Why Words Matter | Deaf Perspective on Language

Published on: 22nd April 2024


As a new parent to a deaf or hard of hearing child, your connections to the Deaf community will grow, and you will start to learn more about Deaf culture and the terminology surrounding deafness. This may be through other families with deaf and hard of hearing children who share common experiences, or members of the community that offer guidance and support.

If you need support, our Therapy and Family Services are experts in early intervention and are here to help.

Let’s start the journey together with a guide to empowering language.


Language around Deafness

While there will always be varying preferences, the Deaf community generally values positive terminology and language that focuses ‘on the person, not the disability’ .

You’ll often come across these terms below:


“Hearing impaired”:

You may have heard this term already and parents will frequently come across this in the medical field, for example, as a scientific description from a doctor or audiologist. This term can be seen by members of the Deaf community as clinical and negative, where, rather than looking at a medical ‘issue’, the community see the Deaf experience as a ‘gain’; being part of a rich and diverse community with their own culture, humour and history. It is important to recognise a cultural identity beyond the medical diagnosis and speak to culturally Deaf people about their experiences.

Some terms that may be used instead are: “hearing loss” and “Deaf or hard of hearing” (‘hard of hearing’ can refer to those who may have partial hearing or acquired hearing loss later in life).

The Deaf community is diverse, with a variety of communication preferences, such as using Auslan (Australian sign language) as a first or only language, and it is inclusive of those who are hard of hearing. Some members of the Deaf community also use spoken and written languages alongside sign language. ‘Deaf or hard of hearing’ as one phrase is appropriate when referring to a group, as this encapsulates a wide range of members in the community.

It (words) also has an impact on our sense of self, how we feel about ourselves, how we navigate society, and interact with other people. It is important that there is awareness of the meaning behind the words that are used…’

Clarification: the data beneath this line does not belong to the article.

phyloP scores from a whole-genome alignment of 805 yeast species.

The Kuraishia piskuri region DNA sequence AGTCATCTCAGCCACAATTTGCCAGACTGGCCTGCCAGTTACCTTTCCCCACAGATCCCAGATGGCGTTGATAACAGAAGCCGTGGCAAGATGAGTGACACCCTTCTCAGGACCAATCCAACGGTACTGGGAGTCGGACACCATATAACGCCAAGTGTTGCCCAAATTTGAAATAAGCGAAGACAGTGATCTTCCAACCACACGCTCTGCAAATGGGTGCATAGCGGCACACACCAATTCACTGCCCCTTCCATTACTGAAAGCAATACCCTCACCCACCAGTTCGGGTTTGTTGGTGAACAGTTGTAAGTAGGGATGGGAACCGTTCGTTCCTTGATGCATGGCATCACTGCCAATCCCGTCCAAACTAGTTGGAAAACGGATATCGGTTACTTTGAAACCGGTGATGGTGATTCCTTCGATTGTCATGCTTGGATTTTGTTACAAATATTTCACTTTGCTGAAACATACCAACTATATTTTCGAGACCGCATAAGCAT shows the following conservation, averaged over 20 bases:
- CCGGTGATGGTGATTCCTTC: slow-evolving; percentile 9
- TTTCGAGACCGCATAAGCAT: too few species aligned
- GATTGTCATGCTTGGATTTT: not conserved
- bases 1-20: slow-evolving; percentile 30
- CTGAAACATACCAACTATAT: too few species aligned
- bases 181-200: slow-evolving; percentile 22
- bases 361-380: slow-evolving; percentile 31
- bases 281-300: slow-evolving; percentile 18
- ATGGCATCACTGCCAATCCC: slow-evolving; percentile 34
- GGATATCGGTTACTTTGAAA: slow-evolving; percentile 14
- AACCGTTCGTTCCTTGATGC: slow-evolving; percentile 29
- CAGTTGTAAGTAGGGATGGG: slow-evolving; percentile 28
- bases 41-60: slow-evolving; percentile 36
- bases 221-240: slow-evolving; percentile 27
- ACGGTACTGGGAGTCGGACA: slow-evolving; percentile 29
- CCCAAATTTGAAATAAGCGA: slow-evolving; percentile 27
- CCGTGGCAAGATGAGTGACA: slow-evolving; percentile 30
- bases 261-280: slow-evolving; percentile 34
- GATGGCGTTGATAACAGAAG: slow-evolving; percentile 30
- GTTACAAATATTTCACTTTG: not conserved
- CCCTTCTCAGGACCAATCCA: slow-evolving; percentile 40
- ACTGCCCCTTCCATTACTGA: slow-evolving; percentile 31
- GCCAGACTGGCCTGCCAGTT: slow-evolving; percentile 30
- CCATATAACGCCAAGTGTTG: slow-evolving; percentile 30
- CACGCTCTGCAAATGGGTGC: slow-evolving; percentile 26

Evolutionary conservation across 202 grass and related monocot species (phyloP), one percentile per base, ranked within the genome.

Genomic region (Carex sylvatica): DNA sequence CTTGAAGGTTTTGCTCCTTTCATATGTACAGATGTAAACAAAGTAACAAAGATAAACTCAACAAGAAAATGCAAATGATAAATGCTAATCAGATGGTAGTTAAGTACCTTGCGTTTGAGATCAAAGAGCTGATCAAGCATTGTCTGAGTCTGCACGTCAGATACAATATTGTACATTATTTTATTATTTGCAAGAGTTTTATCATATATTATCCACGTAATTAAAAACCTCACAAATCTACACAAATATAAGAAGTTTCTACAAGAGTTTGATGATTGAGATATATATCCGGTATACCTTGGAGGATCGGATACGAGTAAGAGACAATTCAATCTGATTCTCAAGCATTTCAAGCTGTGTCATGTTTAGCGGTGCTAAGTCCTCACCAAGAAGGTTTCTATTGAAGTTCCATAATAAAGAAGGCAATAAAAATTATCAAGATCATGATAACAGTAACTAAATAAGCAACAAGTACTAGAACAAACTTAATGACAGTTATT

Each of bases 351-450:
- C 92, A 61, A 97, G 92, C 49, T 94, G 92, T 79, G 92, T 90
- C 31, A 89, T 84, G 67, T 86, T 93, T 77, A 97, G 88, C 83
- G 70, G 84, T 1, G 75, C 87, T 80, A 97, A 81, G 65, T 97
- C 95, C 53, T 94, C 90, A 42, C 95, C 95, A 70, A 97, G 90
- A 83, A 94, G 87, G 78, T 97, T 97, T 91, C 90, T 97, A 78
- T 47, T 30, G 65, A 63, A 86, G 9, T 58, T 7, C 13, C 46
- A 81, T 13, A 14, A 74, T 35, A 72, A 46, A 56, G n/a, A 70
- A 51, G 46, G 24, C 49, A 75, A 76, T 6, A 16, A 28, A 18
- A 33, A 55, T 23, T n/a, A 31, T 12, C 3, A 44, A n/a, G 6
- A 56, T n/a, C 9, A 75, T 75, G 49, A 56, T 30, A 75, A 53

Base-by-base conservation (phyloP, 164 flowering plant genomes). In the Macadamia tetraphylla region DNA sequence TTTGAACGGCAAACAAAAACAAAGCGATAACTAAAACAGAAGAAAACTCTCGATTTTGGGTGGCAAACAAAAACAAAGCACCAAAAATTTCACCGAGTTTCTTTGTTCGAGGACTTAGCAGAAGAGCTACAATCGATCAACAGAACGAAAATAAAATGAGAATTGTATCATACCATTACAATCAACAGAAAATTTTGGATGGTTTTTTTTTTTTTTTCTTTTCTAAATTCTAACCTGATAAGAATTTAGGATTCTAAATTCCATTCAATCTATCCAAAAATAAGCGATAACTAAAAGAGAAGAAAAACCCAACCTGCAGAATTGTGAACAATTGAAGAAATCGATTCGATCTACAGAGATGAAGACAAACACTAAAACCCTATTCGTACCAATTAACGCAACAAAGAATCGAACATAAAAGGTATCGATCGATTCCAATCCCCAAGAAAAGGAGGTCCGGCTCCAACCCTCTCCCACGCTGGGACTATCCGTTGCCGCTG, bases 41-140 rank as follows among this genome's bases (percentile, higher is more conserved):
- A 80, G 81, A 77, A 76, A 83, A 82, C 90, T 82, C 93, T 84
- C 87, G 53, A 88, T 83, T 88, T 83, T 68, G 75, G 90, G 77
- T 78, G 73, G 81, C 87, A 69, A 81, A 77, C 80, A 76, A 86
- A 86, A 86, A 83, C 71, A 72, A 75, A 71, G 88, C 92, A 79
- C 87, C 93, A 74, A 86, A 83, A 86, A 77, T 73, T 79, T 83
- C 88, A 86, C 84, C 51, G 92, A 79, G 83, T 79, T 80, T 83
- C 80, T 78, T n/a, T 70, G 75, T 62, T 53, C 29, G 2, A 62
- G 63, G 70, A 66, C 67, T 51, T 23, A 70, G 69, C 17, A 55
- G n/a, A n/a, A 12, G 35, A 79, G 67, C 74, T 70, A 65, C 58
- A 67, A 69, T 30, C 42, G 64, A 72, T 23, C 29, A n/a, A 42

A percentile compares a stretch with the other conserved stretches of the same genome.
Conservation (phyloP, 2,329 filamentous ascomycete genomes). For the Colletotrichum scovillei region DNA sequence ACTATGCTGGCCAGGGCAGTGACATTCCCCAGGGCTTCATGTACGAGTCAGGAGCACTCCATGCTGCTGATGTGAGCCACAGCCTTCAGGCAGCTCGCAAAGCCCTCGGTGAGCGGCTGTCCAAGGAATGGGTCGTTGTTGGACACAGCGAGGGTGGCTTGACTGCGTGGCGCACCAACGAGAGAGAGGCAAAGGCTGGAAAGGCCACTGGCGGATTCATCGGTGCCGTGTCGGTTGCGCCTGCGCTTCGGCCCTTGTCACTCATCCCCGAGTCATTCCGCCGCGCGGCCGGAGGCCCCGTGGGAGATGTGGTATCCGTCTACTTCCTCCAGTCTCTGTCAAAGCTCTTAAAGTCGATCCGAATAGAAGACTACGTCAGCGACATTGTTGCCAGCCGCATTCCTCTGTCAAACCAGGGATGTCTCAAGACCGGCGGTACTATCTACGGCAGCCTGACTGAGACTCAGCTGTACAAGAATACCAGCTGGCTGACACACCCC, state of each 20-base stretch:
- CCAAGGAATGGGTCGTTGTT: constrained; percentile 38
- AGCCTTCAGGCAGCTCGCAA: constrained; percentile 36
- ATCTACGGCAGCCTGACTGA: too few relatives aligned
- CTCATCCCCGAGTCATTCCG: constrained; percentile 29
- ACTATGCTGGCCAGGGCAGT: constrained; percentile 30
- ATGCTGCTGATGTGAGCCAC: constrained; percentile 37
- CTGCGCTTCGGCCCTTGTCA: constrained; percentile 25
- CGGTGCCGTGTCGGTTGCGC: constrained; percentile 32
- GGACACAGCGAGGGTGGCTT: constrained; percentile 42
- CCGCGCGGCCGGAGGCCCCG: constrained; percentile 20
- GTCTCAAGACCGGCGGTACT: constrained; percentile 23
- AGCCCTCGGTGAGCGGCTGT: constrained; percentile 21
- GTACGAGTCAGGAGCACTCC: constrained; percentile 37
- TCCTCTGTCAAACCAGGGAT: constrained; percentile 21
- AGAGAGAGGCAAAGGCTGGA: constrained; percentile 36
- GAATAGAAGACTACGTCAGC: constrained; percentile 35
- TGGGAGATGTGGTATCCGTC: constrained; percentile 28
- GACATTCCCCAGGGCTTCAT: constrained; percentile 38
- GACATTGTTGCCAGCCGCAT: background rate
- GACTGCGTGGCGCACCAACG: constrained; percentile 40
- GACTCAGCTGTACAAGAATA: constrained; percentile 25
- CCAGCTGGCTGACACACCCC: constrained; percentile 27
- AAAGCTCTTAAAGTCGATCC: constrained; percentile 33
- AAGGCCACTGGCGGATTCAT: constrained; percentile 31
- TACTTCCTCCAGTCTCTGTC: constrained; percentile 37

People With Disability Australia



Capital ‘D’ Deaf vs deaf:

Deaf’ with a capital ‘D’ is used to signify a cultural identity and signing community (those who use Auslan) and deaf with a lowercase ‘d’ can be used to describe those who are physically deaf more generally, who do not identify as being part of the signing community.

We cover this topic and more in greater detail in our Deaf Awareness Training.



“Deaf Gain”:

The concept of changing the narrative from ‘losing’ your hearing to ‘gaining’ deafness and everything that comes with it. This refers to the empowerment, identity, culture, connection and individual and social contributions from the Deaf community.

Deaf people can do anything hearing people can do, except hear.

– I. King Jordan, first Deaf president of Gallaudet University




Outside of the medical space, the term ‘diagnosis’ can be seen as quite clinical and often holds the same negative connotations to the term ‘impairment’ or ‘hearing-impaired‘.

Some terms that may be used instead: “identification” and “discovery” are other ways to refer to this to the community, e.g. ‘Identified as Deaf’, or ‘Discovered’.

I dream that we can change the narrative from diagnosis to discovery…parents can be told, ‘We have discovered your child is deaf! You have given birth to a future community leader!’

– Genevieve Roberts, Therapy and Family Services Coordinator



Every family’s journey is different and there is much to gain as you learn more about the Deaf community.

One of the best places to start is to look at early exposure to language, including Auslan, and establishing links to the Deaf community, i.e finding parent groups, play groups, community pages to follow, Deaf mentors, Teachers of the Deaf and more – which you can access through Deaf Connect’s Therapy and Family Services/which Deaf Connect’s Therapy and Family Services facilitates and champions.

Our Therapy and Family Services are Deaf-led and experts in early intervention, helping parents understand what it means to have a baby with hearing loss, as well as school age kids and adolescents who may have acquired hearing loss later in life. We support early language acquisition with an openness to all communication methods, exposing families to as much language as possible to meet milestones.

…Children who have Auslan as their first and primary language are just as welcome in our group as children who have spoken language as their first and primary language too. We just want to facilitate communication and development in whatever form that takes for our little people.

– Ashlee Everist, Deaf Connect Speech Language Pathologist


Our therapy services like speech language pathology, support, mentorship and kids programs empower you and support your child to guide you through the early years.

Deaf Connect have many allied health therapies that you may not first think of that help to provide wrap-around support for many aspects of your child’s development:

  • Speech Language Pathology
  • Occupational Therapy – how does this support my child?*
  • Physiotherapy – how does this support my child?*
  • Psychology & Counselling – how does this support my child?*

If you’d like to learn more about our allied health and family services, visit our website here or email our friendly team at [email protected] with any questions.

Related Articles